Crater Lake NP

Really, only one word is required to describe our all too short stopover at Crater Lake NP en route to Portland. Wow!

We drove into the night from our last stop at Redwoods National Park, resting our heads at a caravan park in nearby Prospect (with lovely staff who were keen to trade with us for some Australian coins, show us the live webcam of the lake and to recommend some nearby sightseeing before we made the ascent to the park itself).

Close to Prospect (a good stop the night before entering the park), there are plenty of cool spots to check out simply by following the Rogue-Umpqua Scenic Byway. The white waters of the Rogue River line the drive, and there are some spectacular lookouts, waterfalls and short walks along the way.

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Our drive up to the National Park was to be broken up with a stopover at the not to be missed Beckie’s Cafe. The log cabin cafe has been serving since 1926, its long term success no surprise at all once you dig into one of their famous pies. We opted for an apple and very-berry pie and some free flowing coffee, fuelling our day’s activities nicely.


The drive up to the lake itself was increasingly windy, snowy and ice-covered. So as to avoid flipping our trusty steed the surf wagon, we took our time on the drive.

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After parking and watching the introductory video at the visitor centre, we made our way to the south rim. Our first glimpse of the lake left us utterly gobsmacked. The lake and its surrounds is a place of immeasurable beauty, and no amount of pictures or descriptions can do it justice. The first thing that struck me was the absolute silence of the area, the only sound being the crunching of snow beneath our boots. The water below the staggering cliffs is so incredibly still, clear and pure, while the crisp snow and perfectly blue sky contrasted spectacularly with the landscape.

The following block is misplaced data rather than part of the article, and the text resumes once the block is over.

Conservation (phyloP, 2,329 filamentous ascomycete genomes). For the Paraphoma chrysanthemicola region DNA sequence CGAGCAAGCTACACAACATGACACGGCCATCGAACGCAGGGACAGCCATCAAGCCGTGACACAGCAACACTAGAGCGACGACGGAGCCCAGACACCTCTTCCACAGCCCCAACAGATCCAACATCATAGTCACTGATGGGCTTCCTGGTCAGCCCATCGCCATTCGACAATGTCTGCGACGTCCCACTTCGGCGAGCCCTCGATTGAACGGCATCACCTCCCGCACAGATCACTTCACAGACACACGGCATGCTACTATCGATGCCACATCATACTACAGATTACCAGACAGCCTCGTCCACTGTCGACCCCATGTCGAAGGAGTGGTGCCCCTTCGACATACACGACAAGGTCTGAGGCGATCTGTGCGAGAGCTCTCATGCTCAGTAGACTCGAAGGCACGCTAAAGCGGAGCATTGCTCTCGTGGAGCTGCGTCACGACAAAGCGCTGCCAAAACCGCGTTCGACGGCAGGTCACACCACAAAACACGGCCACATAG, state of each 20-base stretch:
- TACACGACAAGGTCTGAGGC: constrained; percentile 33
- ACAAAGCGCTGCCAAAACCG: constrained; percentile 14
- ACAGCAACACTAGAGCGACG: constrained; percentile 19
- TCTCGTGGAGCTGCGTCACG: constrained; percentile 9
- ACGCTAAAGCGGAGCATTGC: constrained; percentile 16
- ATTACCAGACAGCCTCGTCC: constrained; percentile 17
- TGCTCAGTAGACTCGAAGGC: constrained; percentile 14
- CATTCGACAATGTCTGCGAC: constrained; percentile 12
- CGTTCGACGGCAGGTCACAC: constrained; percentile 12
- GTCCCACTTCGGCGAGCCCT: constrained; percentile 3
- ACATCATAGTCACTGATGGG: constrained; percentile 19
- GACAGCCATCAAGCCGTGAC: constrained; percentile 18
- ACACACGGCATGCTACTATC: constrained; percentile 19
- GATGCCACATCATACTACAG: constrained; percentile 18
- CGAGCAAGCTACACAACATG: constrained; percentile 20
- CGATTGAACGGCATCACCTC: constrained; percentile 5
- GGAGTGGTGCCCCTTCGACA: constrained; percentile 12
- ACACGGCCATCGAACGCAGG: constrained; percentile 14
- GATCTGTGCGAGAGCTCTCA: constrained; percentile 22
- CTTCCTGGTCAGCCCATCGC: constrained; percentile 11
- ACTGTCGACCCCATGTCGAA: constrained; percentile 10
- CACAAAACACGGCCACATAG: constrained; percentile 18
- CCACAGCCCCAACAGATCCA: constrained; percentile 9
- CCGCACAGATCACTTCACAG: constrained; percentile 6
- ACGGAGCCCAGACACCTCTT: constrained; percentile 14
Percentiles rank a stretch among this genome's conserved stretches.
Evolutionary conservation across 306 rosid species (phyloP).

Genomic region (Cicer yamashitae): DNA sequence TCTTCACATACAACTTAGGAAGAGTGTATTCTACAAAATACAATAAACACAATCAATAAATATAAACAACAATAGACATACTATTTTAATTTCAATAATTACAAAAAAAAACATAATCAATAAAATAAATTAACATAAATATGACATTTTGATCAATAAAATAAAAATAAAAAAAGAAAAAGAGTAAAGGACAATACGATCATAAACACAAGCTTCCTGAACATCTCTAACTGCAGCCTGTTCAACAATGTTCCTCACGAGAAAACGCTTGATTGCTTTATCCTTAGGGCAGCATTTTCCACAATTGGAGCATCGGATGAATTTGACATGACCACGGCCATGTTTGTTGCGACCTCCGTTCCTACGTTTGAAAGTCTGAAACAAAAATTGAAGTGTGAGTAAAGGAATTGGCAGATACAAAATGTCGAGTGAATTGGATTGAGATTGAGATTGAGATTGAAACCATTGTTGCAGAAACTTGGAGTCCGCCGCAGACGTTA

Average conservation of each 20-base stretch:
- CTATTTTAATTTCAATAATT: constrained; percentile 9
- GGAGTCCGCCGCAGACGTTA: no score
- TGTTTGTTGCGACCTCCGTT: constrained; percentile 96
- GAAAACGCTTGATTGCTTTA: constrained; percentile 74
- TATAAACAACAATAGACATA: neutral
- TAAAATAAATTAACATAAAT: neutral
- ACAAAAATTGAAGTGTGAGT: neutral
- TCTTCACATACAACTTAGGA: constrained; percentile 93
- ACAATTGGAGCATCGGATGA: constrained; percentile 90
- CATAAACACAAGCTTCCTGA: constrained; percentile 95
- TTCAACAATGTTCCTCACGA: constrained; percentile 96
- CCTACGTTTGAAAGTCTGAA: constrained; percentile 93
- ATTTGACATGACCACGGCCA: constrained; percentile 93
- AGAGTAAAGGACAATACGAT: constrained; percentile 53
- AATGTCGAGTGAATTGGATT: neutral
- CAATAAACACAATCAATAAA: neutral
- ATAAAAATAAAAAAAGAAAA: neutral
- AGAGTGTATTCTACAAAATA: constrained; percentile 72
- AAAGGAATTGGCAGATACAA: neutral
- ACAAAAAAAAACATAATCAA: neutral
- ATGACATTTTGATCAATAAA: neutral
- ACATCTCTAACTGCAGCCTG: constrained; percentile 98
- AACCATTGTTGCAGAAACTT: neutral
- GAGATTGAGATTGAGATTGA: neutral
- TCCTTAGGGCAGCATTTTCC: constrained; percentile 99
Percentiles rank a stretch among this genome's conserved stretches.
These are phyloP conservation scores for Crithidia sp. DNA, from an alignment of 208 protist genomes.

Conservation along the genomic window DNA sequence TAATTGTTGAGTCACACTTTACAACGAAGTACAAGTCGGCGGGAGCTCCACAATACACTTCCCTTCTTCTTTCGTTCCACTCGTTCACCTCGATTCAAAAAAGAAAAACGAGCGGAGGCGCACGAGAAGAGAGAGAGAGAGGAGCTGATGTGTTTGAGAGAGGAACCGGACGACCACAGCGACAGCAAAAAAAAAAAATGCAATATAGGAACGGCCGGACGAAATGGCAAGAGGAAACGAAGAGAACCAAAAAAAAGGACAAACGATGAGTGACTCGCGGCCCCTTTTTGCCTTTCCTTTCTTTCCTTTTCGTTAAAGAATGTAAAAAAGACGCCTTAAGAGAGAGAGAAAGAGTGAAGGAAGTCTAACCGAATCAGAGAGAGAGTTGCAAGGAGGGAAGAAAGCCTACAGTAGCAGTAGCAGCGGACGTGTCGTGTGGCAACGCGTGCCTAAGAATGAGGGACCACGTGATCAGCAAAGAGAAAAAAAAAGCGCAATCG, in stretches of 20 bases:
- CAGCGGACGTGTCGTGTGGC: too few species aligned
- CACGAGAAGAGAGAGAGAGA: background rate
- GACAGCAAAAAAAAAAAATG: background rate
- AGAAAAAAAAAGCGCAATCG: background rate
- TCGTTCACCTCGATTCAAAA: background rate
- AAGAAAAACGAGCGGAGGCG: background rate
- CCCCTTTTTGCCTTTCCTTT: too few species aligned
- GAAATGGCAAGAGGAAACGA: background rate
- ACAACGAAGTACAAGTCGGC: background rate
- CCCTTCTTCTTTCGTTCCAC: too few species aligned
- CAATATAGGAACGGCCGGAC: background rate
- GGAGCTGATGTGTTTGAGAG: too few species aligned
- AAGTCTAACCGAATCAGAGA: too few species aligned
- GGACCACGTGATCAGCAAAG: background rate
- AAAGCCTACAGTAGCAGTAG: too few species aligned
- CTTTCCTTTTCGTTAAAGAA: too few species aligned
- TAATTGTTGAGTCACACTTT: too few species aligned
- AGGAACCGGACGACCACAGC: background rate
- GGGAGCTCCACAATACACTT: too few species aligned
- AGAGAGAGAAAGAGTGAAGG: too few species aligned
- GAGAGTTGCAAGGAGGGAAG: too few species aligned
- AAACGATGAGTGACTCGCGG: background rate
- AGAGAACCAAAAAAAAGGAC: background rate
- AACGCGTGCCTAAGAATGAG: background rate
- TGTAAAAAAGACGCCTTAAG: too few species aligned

From what I could gather from the video and other material provided, this idyllic environment came about quite serendipitously, with a number of geological features combining to give the lake its meditative qualities. The lake formed after the collapse of a huge volcano (Mount Mazama) around 7,700 years ago. The Caldera (the depression formed after this) was then filled with water from snow, precipitation and seepage. The reason the lake is so clear (Secchi disk readings often above 30m) is due to the absence of tributaries into the lake and a lack of pollutants/organic material allowing light to penetrate deeper. For more information on the formation of the lake check out this site.

In terms of walks that can be attempted over winter, one option is to rent some snow shoes from the Rim Village Gift Shop. Due to lack of time however we made do with our hiking boots and took the short walk (1.9km) to Discovery Point, which offers good views of the lake along the way and culminates at a viewpoint overlooking Wizard Island.


We left Crater Lake totally inspired and wishing we could build a little cabin on the rim and wake up to the view every morning. It is definitely not to be missed should you be lucky enough to have the time and to strike a clear blue day.


  • The Park is open year round, 24 hours a day, however during winter the North Entrance Road and Rim Drive are closed and therefore you will need to enter from the south. The Road is plowed daily however the park advises carrying chains (we carried them but didn’t need to use them on the day of our trip in late February).
  • The lake is completely invisible around 50% of the time in winter and early spring (we were lucky but you can also check ahead with the parks webcam to avoid disappointment).

One thought on “Crater Lake NP

  1. Pingback: Yosemite NP | BushBash

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